utton, and Kate Button, and about getting some clothes fit for Kate to wear to Sunday school. And I doubt if there were two happier persons in all Rosedale than they.
That evening, aunt Amy proposed to take Minnie and her mother, in her carriage, the next day, on an excursion to a pleasant seaport, about five miles from Rosedale. This trip promised too much pleasure to be refused. So it was agreed that they should start early in the morning, and spend the day in rambling on the sea shore.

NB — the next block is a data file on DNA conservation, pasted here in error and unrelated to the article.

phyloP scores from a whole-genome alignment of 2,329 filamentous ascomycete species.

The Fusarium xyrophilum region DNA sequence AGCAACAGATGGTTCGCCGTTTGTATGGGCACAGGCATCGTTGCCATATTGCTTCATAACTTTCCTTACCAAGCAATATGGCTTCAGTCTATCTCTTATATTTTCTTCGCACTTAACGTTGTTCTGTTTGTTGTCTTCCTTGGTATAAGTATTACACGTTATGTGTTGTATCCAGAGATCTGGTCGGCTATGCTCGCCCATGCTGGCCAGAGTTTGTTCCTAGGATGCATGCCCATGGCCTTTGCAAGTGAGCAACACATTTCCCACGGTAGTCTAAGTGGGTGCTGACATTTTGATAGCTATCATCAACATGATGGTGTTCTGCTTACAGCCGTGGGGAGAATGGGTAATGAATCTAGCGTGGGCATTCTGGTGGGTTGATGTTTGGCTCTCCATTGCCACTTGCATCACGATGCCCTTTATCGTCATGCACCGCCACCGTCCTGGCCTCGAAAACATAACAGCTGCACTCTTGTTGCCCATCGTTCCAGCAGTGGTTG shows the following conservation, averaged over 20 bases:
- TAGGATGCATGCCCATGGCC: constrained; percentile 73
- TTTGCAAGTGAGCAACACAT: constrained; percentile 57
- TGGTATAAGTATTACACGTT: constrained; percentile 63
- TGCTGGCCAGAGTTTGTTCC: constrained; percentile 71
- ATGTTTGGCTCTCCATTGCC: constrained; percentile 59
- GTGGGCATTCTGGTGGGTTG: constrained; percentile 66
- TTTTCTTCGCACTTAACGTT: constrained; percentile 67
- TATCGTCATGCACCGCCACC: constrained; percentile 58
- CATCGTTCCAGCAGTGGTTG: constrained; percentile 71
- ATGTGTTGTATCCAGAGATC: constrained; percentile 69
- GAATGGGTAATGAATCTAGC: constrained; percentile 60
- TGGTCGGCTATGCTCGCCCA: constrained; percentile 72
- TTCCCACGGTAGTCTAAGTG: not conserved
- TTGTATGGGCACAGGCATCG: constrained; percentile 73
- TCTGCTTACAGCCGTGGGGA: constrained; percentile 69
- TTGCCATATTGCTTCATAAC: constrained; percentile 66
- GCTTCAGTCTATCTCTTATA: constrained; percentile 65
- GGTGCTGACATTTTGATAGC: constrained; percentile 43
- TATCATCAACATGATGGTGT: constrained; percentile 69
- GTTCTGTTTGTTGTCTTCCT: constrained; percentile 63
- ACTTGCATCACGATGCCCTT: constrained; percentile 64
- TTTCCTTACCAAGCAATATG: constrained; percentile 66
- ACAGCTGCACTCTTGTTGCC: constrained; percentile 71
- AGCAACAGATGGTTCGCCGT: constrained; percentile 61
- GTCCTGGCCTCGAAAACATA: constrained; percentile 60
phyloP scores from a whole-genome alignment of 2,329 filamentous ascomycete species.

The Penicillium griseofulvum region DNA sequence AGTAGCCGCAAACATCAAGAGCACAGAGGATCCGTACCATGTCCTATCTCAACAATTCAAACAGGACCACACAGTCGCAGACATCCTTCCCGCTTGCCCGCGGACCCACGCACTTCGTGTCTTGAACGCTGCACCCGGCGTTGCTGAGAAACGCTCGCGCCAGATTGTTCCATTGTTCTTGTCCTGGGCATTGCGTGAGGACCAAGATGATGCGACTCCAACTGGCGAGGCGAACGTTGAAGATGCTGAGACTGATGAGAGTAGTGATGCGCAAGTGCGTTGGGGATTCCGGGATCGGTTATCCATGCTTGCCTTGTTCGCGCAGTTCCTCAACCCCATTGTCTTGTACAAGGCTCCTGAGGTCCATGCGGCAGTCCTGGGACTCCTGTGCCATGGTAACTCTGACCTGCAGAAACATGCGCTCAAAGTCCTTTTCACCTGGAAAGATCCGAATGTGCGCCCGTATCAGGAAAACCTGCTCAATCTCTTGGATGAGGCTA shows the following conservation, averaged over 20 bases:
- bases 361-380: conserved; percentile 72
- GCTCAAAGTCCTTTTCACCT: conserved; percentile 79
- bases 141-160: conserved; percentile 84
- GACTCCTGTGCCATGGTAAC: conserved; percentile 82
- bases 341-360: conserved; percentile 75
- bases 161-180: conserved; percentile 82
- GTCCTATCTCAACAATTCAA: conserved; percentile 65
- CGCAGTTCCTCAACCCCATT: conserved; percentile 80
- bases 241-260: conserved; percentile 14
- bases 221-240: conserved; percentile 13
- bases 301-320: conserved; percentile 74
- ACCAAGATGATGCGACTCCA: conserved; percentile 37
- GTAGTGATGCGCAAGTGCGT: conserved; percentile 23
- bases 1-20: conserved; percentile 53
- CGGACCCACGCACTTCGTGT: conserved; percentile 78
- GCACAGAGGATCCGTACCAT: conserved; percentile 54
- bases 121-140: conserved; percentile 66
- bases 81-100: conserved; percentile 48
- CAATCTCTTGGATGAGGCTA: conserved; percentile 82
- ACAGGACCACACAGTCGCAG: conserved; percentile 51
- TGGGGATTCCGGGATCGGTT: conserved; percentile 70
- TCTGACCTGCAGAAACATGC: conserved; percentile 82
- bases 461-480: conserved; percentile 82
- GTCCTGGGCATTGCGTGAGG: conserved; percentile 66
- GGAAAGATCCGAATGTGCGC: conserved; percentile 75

Minnie awaked very early the next morning, and was up and dressed, all ready for breakfast, before either her aunt or her mother came down stairs. She was all alive with thoughts of what she should see and do during the day. Indeed, she was so full of happy excitement she ate scarcely any breakfast; and I am afraid she thought too much about the ride while her good father was offering his morning prayer at the family altar. This was hardly right; but Minnie was only a little girl, and we must excuse her for fee